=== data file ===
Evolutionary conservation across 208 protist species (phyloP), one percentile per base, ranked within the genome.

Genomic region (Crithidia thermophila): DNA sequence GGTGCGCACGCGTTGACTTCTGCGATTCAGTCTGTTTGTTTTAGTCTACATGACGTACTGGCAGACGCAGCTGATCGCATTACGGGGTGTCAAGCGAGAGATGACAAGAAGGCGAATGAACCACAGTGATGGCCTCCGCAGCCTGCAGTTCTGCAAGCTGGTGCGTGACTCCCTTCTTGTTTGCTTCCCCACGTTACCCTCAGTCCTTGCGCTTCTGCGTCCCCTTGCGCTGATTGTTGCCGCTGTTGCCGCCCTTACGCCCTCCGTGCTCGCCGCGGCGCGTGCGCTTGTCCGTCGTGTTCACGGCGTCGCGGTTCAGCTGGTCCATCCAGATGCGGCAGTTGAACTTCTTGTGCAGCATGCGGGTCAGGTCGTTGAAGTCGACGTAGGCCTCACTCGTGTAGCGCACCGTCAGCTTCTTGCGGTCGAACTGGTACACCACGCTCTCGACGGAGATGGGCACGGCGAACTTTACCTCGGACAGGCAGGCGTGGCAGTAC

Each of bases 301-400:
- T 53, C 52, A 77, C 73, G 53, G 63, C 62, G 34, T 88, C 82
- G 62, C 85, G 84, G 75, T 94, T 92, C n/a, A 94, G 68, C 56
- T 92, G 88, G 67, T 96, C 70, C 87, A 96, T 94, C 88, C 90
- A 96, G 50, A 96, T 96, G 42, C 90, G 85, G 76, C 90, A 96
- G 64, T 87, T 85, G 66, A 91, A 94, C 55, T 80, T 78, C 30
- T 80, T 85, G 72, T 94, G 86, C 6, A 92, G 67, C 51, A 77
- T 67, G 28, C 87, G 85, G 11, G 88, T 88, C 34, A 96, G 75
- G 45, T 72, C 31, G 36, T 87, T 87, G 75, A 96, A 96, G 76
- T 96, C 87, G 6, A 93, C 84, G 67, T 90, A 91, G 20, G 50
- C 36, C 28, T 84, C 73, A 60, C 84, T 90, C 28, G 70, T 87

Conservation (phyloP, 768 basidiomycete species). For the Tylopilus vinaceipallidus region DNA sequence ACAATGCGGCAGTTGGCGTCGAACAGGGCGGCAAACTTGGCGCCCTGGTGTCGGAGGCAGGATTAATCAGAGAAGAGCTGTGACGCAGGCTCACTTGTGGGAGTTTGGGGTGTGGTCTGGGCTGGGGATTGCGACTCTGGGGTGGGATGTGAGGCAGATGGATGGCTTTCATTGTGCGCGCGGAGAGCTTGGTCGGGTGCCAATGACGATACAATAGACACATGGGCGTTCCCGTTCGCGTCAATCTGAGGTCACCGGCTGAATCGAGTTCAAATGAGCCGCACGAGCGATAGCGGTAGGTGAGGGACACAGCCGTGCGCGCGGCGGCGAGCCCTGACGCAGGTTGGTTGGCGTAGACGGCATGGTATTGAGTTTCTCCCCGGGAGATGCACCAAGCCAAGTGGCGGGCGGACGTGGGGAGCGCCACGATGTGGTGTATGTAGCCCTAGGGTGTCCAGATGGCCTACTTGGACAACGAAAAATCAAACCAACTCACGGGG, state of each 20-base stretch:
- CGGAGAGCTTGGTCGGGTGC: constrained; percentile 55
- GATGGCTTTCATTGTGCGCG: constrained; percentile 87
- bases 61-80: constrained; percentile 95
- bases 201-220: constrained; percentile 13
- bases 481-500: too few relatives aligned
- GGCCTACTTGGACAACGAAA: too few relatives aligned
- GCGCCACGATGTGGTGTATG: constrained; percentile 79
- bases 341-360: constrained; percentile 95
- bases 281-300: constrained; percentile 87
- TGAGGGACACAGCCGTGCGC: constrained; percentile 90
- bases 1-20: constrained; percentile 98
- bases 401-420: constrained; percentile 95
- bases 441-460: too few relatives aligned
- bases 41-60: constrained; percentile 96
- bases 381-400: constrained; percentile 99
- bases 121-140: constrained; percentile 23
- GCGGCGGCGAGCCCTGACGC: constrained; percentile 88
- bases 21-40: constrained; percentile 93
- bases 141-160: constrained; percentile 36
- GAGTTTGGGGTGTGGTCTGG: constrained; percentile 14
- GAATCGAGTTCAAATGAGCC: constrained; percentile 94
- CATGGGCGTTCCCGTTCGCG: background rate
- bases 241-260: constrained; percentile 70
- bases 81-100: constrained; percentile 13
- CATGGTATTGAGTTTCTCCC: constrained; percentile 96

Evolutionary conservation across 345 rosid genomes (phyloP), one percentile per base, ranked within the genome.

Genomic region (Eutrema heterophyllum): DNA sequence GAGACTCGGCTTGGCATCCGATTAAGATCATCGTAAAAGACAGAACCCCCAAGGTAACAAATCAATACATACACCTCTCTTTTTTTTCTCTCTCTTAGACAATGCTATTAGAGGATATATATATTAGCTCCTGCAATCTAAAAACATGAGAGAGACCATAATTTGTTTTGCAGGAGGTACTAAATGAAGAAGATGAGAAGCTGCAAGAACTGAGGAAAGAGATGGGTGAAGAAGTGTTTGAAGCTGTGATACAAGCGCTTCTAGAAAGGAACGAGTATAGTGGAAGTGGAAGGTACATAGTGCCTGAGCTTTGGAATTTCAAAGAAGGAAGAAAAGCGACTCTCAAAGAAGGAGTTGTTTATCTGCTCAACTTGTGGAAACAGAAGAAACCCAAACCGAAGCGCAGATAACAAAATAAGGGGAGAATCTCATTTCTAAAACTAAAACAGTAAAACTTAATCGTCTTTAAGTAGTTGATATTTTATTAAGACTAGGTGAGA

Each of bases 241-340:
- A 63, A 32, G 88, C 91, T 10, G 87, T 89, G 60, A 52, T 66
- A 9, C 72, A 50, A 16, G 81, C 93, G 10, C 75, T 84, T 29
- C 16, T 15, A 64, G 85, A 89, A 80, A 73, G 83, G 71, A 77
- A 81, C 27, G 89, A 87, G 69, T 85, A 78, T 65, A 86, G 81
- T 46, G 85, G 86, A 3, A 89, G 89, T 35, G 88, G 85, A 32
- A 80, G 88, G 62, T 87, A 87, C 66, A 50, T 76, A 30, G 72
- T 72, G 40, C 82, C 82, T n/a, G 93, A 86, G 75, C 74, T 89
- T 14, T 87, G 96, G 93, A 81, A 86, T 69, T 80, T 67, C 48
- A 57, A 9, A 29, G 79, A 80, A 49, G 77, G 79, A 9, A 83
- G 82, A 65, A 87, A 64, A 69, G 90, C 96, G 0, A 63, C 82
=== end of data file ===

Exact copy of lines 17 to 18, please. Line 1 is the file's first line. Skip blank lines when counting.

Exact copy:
- bases 61-80: constrained; percentile 95
- bases 201-220: constrained; percentile 13